She Said: The Metaphysical Properties of Carnelian

I’m not sure why, but I like to say the word carnelian like I’m Doctor Evil from Austin Powers.

~Car-neeee-leeee-annnn~ *Stacie puts her pinky finger against the corner of her mouth*

It’s just a fun word to say.

I also have to confess to having one of the world’s strangest collections.

I collect carnelian specimens that whistle.

I have three spheres at home from grapefruit size to plum size that have hollow  geode pockets inside with a small hole on the outside surface.  When I blow into those holes ~*tada*~… I get a screaming carnelian sphere.  I’m not sure why this makes me so happy, but it does.

So, carnelian.  It’s one of the most popular stones out there and for good reason.  It’s got a biblical shout out, by some translations, to being one of the 12 stones in the breastplate of the high priest.  It is also one of the more readily attainable stones in the market and isn’t terribly expensive as far as stones go.  It is also the semi-precious alternate birthstone for the month of July.  The precious birthstone for July is ruby.  They actually play together quite nicely, too.

At the end of the day, regardless of how history or economics sort out this stone, it’s got a lot of ~juice~.  Meaning, it’s got the “zoom zoom” in all the right places.

I see this stone as being intimately connected to the physical and material worlds.  It is, quite literally, carnal, or of the flesh.  To me, it feels like a stone of passion, desire, and sexual energy.  It also has the qualities of strength, endurance, and vitality.  I consider it as being aligned closely with the element of fire.  It feels hot to me energetically.

Carnelian Flame

I grab carnelian when I am feeling drained and exhausted and when I am at a deficit of vital, physical, life-force energies.  My general nature is to be creative, but when I’m tired, I can’t muster up the inspiration to engage any projects.  When I’m tired or worn out, everything about living life is more difficult.

Creative energy, inspiration, and passion are all woven together, at least in my world, and carnelian helps me to plug back into my inner fire, the ~zest~, that allows  me to give a crap about engaging in life and all that it has to offer in my physical reality.

OK, now I’m seeing the 7 Dwarves from Snow White marching off to work while whistling.  Carnelian is actually summed up nicely in that image…. the joyful engagement of physical reality.

My favorite techniques for carnelian:

Pocket Rocks: I place carnelian, sometimes with another stone, in my pockets during times when I feel low on physical energy.

Carnelian & Hematoid Rose Quartz Pocket Rock Set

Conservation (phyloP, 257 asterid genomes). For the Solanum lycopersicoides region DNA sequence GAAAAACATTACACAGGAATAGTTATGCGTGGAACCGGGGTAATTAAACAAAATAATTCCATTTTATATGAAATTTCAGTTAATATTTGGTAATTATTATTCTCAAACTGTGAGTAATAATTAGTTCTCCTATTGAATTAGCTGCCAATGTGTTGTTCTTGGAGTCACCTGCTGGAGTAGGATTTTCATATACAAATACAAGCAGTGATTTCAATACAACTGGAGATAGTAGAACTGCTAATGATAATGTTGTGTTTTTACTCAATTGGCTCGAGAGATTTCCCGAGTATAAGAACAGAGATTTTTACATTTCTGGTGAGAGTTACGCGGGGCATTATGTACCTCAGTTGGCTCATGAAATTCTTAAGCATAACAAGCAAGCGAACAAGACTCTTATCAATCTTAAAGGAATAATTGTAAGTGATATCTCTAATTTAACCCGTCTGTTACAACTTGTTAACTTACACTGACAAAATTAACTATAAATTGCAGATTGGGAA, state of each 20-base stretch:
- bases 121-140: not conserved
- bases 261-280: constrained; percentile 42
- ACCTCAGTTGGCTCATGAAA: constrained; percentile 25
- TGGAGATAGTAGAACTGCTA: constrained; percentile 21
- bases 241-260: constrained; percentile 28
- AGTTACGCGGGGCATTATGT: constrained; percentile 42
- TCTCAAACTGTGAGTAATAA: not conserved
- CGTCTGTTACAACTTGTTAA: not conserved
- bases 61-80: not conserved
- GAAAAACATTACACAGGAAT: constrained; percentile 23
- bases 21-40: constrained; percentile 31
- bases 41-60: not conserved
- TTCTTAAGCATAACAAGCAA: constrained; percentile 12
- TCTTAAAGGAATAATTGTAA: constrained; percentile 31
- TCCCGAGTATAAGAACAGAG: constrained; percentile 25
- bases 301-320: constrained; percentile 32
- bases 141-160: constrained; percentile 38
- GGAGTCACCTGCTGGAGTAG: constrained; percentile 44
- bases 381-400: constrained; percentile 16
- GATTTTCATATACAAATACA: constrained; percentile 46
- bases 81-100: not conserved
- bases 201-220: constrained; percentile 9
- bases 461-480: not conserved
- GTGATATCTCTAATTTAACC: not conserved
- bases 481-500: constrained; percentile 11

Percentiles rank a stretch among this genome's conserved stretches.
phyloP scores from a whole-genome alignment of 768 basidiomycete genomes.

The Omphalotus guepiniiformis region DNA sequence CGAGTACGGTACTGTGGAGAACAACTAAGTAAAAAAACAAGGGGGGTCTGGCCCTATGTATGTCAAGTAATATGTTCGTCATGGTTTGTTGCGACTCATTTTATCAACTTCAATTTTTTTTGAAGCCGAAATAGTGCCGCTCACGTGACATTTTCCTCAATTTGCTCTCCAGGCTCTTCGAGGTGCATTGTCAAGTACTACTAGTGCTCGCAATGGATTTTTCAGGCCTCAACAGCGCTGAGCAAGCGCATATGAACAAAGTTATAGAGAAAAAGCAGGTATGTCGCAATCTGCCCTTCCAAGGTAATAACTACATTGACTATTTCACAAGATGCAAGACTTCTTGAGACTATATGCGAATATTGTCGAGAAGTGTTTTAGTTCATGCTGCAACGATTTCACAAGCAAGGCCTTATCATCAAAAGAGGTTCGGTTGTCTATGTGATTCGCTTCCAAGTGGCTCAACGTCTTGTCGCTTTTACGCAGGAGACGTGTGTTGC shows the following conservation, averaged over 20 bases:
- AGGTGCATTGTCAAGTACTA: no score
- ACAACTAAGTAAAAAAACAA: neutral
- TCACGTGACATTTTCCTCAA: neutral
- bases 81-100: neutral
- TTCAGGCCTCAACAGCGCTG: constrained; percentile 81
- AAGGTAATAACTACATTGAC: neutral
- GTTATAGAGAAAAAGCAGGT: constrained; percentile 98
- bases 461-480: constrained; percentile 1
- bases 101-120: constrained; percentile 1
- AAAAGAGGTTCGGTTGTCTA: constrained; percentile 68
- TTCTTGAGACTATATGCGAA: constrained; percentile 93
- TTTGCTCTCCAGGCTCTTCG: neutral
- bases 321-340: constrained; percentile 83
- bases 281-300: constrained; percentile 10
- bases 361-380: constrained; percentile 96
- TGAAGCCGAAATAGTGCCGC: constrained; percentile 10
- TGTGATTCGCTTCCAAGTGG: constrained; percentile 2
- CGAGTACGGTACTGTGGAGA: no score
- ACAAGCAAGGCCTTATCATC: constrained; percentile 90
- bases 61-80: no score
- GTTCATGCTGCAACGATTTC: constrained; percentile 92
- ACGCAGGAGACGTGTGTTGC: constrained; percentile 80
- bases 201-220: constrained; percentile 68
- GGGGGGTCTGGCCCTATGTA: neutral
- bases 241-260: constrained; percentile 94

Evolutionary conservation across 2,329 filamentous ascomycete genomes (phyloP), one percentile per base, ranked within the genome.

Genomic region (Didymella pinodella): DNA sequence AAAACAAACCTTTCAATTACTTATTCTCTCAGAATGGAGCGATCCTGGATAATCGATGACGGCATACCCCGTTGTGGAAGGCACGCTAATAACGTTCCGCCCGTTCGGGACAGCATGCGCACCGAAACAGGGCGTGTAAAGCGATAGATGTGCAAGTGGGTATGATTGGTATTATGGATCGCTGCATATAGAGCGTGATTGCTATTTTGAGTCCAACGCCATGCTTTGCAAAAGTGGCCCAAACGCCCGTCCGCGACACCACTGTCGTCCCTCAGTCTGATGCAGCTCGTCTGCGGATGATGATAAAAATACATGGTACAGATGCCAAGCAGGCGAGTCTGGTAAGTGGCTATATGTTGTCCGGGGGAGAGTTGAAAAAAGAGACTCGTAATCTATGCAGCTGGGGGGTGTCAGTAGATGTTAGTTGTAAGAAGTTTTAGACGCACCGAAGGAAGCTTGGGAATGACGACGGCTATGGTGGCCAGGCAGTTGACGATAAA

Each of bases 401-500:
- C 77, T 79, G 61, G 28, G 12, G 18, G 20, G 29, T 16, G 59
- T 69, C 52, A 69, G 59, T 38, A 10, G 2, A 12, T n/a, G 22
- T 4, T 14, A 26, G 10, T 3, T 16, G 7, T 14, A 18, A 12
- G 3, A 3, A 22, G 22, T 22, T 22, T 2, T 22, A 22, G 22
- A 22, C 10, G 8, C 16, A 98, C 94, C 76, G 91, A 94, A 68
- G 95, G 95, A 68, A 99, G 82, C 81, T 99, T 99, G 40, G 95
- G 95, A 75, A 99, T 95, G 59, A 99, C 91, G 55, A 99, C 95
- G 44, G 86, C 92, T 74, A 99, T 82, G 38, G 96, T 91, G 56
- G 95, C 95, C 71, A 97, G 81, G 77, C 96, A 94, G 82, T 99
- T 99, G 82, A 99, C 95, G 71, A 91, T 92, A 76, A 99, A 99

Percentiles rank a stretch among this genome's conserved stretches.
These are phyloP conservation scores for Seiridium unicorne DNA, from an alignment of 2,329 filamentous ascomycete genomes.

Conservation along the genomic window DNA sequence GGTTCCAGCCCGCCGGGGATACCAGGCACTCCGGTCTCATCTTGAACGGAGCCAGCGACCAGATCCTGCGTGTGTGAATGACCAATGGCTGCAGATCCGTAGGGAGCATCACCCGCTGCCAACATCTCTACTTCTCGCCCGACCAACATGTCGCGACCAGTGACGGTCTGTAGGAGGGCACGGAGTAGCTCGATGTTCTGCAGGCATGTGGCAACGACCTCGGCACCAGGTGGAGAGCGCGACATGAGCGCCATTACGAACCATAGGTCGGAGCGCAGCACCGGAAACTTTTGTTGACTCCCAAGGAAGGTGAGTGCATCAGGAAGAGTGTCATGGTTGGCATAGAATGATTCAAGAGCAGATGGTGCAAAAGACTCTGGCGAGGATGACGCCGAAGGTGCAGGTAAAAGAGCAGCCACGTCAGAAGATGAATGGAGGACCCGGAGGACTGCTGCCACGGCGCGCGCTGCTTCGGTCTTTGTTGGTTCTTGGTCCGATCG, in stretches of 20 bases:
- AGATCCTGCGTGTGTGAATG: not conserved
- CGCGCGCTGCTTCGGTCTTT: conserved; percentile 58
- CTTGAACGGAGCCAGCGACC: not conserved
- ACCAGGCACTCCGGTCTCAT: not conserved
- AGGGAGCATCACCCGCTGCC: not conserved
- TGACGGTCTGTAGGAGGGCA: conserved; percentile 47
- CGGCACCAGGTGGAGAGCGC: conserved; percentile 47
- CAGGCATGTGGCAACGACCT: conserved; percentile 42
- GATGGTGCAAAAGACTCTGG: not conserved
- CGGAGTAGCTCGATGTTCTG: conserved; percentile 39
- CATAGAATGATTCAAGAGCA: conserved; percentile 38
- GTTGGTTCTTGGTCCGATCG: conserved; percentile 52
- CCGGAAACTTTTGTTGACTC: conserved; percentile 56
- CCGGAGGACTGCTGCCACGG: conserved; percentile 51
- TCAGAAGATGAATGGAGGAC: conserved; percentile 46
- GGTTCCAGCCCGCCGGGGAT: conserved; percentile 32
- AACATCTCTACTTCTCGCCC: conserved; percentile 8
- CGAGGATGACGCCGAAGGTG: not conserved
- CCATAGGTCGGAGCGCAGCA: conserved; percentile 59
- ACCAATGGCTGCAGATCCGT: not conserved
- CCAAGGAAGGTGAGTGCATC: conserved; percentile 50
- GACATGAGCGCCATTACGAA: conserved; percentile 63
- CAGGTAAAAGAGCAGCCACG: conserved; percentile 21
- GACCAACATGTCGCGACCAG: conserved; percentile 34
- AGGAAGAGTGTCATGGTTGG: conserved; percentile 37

Crystal Grid: I also tend to put them in any grid that relates to passion, creativity, sexuality, or the support of vitality.


Chakra Layout: The color of carnelian align it with the belly chakra and those related issues.  I almost always include carnelian in any chakra “laying-on-of-stones” session because of it’s good punch of the luscious reddish-orange colors.

Gem Elixir: I would use carnelian as a gem elixir to help get me get some gasoline on whatever fire I was trying to start.

Well… I also like for them to whistle, too.  But that might just be me. 😀

Copyright 2015 Stacie Coller

Updated 2/17/2015

Land of the Sky: North Carolina Quartz

North Carolina Quartz
North Carolina Quartz has its place.  Although we specialize in Madagascan stones, North Carolina itself has amazing minerals.  Here are two natural smoky quartz points with an iridescent yellow sheen, caused by iron oxide inclusions just beneath the surface.

North Carolina Quartz Rist Mine
A tiny North Carolina quartz cluster with mica, colored golden yellow by iron oxide inclusions.

North Carolina Quartz Reverse Scepter
A smoky quartz point with layered secondary growth, often called “record keepers” in the metaphysical community, especially when they form as triangles, with a reverse scepter near the tip.

All of the examples above are  from the North American Emerald Mine (NAEM), formerly known as the Rist Mine, in Hiddenite, North Carolina.

Enter the Earth in downtown Asheville, NC has a local mineral section showcasing quartz from this unusual locality.   More is also available at our sister site:

© 2014, Images and Text, Christopher Lee Matthews

Be sure to visit our TWO online stores: The Metaphysical Department of Enter the Earth and Enter the Earth.

Rock Life: Double Decker Crystal Grid

double decker grid
A double decker grid to support meditation during our workshop on crystal grid techniques.  The upper level has: included natural citrine, spectralite, tektite, Peruvian common opal, lithium quartz, and lepidolite.  The lower level includes: Kabamby Ocean Jasper, Kabamba jasper, hematoid rose quartz, amethyst, garnet, and covellite with pyrite.

© 2014, Images and Text, Christopher Lee Matthews

Be sure to visit our TWO online stores: The Metaphysical Department of Enter the Earth and Enter the Earth.

Fooling with the Deck: Our Tarot Ancestors: Early 18th Century Pierre Madenie Deck

This blog is part of a series on the historical and metaphysical tarot, Fooling with the Deck: A DIY Journey through the Tarot.

Historical Tarot Packaging
I just picked up this beautiful reprint of the Pierre Madenie deck by Tarot de Marseille Heritage.  (I have no affiliation with the company.)  It was originally produced in Dijon, France in 1709.

The reproduction illustrates a few points about historical and contemporary decks we’ve been discussing lately:

1: Outer Wrapper:  Traditionally playing cards were sold bundled in decorative paper wrappers.  This proved the deck was new, advertised the publisher, and could be stamped to show that taxes had been paid.  Today’s folded paper box and sticker seals are their direct descendants.